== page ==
DeAndre Hicks has already made quite a few memories in his rookie year with the Detroit Lions Drumline, but Thanksgiving Day was special.
A few hours before gametime, he and other members of the percussion group were warming up when their director, Todd Ohme, found Hicks and nudged him to take a peek at Ohme’s phone.
“My wife just got a physical copy of today’s paper, and look who’s on the front,” Ohme said, presenting Hicks with a screenshot of the front page of that day’s Detroit Free Press.
There was Hicks, a picture of cool, wearing his six-drum marching kit, head-to-toe Lions garb and black sunglasses, aiming a drumstick right at the camera.
Hicks, social media specialist at the Center for Academic Innovation and a UM-Dearborn alumnus, says he remembers the moment the photographer took the shot. When the guy circled back and asked his name, Hicks thought there might be a chance he’d end up in the story.
But in an era of digital news, landing on an actual front page was still a thrill.
He immediately called his mom — the woman who bought him his first drum kit when he was 2 years old in an effort to nurture his talent and save her pots and pans.
All weekend, his phone was blowing up with messages from friends.
Scoring a spot on the Lions Drumline, a crew of percussionists who have become fan favorites for their entertaining pregame and in-game performances at Ford Field, has been one of Hicks’ dreams since he was in middle school.
He distinctly remembers his reaction to first seeing an early incarnation of the Lions Drumline at a football game and the Pistons Drumline on the local news.
“That. I want to do that,” he told himself.
Still, figuring out how to live that dream wasn’t obvious. Drumline, which has its roots in military marching music, is a niche musical discipline. It’s related to, but still somewhat distinct from, the marching band tradition.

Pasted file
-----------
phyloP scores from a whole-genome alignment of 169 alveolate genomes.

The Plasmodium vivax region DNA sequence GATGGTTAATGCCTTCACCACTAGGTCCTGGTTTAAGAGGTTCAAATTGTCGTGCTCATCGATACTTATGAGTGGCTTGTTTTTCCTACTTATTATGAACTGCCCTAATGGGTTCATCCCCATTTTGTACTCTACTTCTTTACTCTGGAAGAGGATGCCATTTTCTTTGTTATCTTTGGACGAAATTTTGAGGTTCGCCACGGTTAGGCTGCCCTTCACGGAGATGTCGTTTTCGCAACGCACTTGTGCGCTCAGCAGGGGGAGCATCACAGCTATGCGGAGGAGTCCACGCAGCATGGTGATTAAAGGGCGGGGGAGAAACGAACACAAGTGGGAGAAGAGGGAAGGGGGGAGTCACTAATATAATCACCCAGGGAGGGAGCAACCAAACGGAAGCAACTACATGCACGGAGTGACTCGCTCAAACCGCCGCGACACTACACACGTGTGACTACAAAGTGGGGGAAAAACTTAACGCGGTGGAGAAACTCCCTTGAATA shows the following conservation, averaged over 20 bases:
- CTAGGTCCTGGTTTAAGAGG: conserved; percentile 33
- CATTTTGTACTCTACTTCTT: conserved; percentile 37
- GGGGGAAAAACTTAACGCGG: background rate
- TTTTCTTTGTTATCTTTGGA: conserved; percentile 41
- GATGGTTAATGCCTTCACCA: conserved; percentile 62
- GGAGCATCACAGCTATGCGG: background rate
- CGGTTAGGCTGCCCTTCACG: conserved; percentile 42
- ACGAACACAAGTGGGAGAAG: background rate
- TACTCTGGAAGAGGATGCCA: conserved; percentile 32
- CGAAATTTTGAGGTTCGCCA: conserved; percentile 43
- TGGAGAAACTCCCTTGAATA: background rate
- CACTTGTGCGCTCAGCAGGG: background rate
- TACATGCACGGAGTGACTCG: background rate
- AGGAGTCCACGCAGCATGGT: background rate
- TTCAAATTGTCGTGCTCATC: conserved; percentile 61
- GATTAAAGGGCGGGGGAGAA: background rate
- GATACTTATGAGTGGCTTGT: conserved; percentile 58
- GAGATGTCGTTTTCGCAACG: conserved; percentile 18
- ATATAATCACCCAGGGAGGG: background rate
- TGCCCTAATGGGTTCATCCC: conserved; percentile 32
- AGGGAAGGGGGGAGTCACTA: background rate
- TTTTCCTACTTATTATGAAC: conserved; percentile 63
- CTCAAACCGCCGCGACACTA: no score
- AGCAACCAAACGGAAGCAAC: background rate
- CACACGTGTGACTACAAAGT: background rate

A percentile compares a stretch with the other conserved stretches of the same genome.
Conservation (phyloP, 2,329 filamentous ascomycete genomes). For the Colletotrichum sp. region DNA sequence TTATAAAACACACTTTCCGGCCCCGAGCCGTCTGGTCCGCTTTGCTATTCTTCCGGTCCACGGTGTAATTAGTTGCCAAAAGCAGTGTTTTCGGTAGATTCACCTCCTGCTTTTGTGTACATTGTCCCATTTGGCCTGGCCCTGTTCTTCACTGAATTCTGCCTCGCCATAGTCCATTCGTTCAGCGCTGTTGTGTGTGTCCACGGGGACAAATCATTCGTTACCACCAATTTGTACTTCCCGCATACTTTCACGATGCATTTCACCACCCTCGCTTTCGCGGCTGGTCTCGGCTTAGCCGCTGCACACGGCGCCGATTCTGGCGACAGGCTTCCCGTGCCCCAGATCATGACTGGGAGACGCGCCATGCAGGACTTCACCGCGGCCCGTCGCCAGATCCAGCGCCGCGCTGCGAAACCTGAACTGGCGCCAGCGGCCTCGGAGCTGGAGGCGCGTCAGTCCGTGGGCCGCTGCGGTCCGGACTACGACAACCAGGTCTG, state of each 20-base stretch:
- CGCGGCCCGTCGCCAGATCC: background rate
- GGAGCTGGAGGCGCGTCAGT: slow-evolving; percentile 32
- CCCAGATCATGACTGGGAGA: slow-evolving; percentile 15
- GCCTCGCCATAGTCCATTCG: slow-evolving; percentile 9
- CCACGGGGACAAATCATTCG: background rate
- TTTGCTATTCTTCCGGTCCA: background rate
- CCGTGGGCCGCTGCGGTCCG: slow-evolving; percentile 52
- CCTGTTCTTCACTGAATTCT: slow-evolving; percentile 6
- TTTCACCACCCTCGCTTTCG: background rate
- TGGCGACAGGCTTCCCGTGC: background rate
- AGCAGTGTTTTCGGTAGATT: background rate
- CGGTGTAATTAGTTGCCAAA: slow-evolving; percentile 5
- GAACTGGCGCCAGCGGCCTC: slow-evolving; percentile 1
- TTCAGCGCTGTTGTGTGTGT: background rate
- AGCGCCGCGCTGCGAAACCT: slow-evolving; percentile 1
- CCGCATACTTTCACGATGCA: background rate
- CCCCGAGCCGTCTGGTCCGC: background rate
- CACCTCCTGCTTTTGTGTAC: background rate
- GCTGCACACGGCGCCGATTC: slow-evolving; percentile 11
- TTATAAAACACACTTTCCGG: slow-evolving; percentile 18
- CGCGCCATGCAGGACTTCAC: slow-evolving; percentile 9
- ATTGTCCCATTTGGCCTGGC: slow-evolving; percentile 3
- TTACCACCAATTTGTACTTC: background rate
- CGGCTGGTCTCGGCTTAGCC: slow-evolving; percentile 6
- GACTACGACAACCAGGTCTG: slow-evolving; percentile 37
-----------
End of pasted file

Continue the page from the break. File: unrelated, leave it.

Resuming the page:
And unlike the latter, there aren’t ample opportunities for young people to learn the craft and compete through their schools, particularly outside the southern United States, where many historically Black colleges and universities have reinvigorated the tradition.
Hicks ended up with an opportunity by geographical accident. During his freshman year of high school his family moved to West Bloomfield, where his street address put him just inside the boundaries of the Walled Lake school district. By chance, Walled Lake had one of the best drumline programs in the state.
Hicks played and competed with the drumline his remaining three years of high school, but after that, he put drumline on the back burner to focus on his college studies.
“Then — and this would have been probably in January of last year — I went to a Lions game with one of my best friends, and I see that a good portion of the drumline are actually friends of mine or people I know,” Hicks said. “And I just looked at my friend and said, ‘You know, I think I’m going to audition for Lions Drumline next year.’”
A few months later, he bumped into an old friend, Rico Ortiz, who’s a member of the drumline. Ortiz walked up to Hicks and simply ordered him to try out.
“‘Yo, what’s up? Audition for Lions Drumline.’ That’s literally how Rico started the conversation,” Hicks says, laughing.
After one video and one in-person audition, Hicks had earned his spot on the crew.
On game days, the drumline typically starts performances outside the stadium, revving up fans in Pride Plaza and Gate A, after which they work their way inside for additional pregame and in-game performances that are part of the Lions’ official entertainment package.
Hicks picked a good time to join the group.
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The Lions’ 2023-24 season, which so far has included a division championship and the first playoff game and victory in Ford Field history, has been downright cathartic for fans and ignited an electric atmosphere at home games.
“I was telling one of my friends just how wild Ford Field is pretty much for every home game,” Hicks said. “I don’t know if it feels different because I’m on the field now or because of the season the Lions are having, but it’s fever pitch at this point.
“It’s funny because when I’m playing, I tend to tune out how many people are in the stadium, but then all of a sudden I’ll look up, and you see everyone fully invested in what’s going on. It’s absolutely wild and overwhelming.”
The Lions beat the Los Angeles Rams on Jan. 14 for the franchise’s first playoff victory since 1991. Hicks was there to absorb all the hype and pageantry of that special night.
“It was incredible,” he said. “Being able to play a part in such a historical night for the Lions is a feeling that is difficult to put into words.”
One might think performing in a stadium packed with about 70,000 people would stir butterflies in the stomach. That’s true for Hicks, who uses that to his advantage.
“The nerves hit for me when I look at the crowd and realize how many people are in attendance,” he said. “Those nerves also hype me up.”